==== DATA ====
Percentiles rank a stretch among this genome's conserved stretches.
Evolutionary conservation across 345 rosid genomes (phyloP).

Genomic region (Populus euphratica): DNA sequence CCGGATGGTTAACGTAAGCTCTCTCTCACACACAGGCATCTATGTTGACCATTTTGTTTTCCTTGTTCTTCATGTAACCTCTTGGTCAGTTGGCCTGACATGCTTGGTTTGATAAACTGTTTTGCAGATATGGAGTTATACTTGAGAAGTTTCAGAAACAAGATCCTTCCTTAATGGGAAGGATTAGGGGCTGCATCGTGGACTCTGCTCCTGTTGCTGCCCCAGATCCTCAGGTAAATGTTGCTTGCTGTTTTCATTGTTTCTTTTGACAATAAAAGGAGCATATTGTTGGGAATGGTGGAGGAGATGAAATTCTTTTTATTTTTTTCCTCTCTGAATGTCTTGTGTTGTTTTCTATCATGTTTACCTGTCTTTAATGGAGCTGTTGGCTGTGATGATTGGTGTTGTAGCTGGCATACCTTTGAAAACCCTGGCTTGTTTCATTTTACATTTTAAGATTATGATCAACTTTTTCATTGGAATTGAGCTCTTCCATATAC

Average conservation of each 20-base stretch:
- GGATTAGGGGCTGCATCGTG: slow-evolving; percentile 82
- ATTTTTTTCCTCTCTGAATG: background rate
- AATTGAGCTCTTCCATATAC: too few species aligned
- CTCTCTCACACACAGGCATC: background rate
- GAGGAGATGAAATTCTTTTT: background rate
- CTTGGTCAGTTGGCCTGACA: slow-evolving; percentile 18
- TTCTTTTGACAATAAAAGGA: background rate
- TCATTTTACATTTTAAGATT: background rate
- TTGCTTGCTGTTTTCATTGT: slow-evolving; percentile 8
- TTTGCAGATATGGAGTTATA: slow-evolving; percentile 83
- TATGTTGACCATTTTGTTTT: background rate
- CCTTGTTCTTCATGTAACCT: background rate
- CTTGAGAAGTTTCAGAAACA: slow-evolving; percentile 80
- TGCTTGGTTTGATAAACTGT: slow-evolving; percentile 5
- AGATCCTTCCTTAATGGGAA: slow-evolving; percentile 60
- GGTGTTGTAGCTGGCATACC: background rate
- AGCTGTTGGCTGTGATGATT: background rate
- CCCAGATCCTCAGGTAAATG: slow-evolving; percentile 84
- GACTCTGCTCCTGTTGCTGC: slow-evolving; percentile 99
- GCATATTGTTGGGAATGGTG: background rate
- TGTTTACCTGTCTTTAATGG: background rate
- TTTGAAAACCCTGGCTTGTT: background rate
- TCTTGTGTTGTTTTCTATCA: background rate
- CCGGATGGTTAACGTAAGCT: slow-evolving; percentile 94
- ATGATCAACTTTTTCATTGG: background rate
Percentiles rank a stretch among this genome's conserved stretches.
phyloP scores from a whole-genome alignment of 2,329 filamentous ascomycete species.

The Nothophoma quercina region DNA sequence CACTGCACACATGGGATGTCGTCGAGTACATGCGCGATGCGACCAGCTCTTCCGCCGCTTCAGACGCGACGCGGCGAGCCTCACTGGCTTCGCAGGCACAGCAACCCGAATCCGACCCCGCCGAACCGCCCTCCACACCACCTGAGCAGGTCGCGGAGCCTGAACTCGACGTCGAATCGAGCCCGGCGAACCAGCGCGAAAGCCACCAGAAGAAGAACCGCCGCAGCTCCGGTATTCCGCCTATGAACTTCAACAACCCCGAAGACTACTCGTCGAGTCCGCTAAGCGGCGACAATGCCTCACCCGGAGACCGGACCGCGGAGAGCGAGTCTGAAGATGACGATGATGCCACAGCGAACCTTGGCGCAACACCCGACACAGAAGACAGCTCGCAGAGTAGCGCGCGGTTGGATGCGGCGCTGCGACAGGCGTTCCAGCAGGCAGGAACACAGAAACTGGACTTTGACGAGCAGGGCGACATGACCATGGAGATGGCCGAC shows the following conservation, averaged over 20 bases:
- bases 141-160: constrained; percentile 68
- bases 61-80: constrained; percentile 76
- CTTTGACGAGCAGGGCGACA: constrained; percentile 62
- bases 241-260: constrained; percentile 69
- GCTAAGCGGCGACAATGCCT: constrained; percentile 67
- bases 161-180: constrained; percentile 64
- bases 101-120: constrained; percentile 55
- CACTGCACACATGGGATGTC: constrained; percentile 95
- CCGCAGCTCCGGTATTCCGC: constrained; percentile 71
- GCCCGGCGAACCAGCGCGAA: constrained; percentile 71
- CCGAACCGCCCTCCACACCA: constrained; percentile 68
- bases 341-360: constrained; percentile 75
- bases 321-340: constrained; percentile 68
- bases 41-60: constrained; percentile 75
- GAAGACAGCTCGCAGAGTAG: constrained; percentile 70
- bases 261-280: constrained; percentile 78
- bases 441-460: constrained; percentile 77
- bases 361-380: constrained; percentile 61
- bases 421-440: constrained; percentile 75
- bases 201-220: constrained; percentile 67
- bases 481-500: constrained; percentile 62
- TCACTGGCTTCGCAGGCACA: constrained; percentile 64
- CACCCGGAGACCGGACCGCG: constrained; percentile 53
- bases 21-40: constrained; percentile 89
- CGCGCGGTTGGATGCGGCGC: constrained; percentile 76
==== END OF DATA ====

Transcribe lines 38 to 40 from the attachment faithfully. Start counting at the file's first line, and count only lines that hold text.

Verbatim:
- bases 161-180: constrained; percentile 64
- bases 101-120: constrained; percentile 55
- CACTGCACACATGGGATGTC: constrained; percentile 95